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What's the ministerial exception to a wrongful termination claim?

The Supreme Court of the United States just handed down another blow that weakens the federal protections employees have against wrongful termination. Citing the "ministerial exception," the SCOTUS rejected the claims against two California religious schools who were accused of discrimination and illegal termination of their employees.

What's the ministerial exception? Basically it's a rule that says religious institutions aren't bound by the same laws as other employers when it comes to their right to hire and fire their ministers. Given the inherent freedom of religion that is so valued in this country, that may sound reasonable -- until you realize that it means:

  • A church can fire a minister because they're black (maybe because the congregation is largely white)
  • A church can fire a minister who becomes disabled or develops an illness (for example, someone who contracts AIDS due to a long-ago needle stick)

If those examples seem unfair, consider this: The new ruling essentially guts the anti-discrimination protections for thousands of teachers all over the country because religious institutions have broad latitude to decide who is a minister in their organization and who isn't. Earlier SCOTUS rulings have already made the definition of who qualifies as a minister so vague that it's pretty much up to the religious institution -- including schools and universities with a religious focus -- to decide what that means.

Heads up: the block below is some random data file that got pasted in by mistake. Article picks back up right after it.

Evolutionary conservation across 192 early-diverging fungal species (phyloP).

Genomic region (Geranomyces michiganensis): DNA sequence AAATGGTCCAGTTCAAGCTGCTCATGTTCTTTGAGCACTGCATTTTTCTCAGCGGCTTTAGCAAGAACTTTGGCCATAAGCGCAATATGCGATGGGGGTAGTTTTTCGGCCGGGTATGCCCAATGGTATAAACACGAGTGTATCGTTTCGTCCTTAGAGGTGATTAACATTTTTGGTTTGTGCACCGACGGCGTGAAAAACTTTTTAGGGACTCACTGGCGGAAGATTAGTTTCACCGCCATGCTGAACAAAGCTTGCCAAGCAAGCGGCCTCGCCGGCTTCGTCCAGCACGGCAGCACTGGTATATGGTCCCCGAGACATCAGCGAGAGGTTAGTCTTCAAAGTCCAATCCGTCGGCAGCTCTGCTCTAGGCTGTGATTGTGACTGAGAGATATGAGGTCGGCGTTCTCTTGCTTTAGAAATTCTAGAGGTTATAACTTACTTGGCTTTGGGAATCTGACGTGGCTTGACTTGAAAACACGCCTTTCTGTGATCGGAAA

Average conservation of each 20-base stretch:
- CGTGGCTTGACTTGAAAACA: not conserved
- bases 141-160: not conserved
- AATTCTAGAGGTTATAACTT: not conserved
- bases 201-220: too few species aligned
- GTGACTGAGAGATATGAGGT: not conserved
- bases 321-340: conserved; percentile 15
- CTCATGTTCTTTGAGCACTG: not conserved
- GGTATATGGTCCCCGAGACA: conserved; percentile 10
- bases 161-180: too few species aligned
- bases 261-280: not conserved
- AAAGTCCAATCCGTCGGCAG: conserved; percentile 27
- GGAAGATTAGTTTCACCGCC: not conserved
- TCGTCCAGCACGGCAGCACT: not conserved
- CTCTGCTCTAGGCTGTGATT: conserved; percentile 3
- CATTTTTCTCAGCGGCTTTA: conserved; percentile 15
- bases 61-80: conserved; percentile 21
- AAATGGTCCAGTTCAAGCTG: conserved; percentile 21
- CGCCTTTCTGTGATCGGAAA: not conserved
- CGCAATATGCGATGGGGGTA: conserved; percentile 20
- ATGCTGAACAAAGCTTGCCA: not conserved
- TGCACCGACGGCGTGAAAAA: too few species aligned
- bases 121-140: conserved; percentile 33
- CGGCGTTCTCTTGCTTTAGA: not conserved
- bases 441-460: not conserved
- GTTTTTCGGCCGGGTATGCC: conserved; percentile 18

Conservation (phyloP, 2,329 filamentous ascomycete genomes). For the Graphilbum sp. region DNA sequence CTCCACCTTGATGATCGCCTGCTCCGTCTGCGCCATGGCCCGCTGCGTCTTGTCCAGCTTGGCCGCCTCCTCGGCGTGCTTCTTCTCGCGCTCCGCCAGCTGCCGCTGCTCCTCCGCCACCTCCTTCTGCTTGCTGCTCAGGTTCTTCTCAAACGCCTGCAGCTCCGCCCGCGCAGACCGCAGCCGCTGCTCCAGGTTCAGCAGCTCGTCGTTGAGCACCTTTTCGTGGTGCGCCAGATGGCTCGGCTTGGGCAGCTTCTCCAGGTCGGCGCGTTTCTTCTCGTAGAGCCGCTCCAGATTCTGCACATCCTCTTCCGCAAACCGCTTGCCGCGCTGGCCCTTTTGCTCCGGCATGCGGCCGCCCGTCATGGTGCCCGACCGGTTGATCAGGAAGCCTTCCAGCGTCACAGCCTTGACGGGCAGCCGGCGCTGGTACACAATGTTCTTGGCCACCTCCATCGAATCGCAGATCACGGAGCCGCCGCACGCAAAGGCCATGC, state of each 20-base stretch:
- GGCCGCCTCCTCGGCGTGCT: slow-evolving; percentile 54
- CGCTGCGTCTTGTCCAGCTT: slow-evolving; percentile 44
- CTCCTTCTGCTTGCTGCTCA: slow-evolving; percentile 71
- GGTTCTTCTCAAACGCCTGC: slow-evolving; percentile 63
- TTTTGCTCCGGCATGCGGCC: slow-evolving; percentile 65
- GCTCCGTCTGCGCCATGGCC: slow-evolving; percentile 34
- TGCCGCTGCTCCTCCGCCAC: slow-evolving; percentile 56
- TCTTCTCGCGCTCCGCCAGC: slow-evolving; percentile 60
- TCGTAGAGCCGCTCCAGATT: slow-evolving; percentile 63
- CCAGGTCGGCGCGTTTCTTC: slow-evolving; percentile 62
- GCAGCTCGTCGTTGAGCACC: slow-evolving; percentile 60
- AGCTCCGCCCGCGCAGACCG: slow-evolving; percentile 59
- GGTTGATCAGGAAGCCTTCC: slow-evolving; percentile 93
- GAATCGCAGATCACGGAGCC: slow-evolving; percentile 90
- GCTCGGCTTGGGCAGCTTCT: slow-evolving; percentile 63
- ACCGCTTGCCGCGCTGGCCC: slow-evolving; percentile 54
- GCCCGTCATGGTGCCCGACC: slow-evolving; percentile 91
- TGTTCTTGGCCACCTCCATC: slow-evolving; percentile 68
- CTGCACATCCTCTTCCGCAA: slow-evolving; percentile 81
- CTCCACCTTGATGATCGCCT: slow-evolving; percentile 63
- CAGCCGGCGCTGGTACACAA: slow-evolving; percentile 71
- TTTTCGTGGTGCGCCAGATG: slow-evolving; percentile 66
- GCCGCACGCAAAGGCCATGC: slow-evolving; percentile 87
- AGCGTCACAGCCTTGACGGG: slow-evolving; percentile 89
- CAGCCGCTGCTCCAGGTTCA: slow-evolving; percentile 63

In the cases in question, one teacher was fired due to age discrimination. The other was terminated simply because she asked for leave to deal with a breast cancer diagnosis. Both were elementary school teachers in Catholic schools. One taught only 200 minutes of religious material per week, but that was enough to make her a "minister."

Protection against wrongful termination isn't always clear, especially in the wake of rulings like these. If you're concerned about your legal options with your employer, it may be wise to consult with an attorney before you decide what steps to take.

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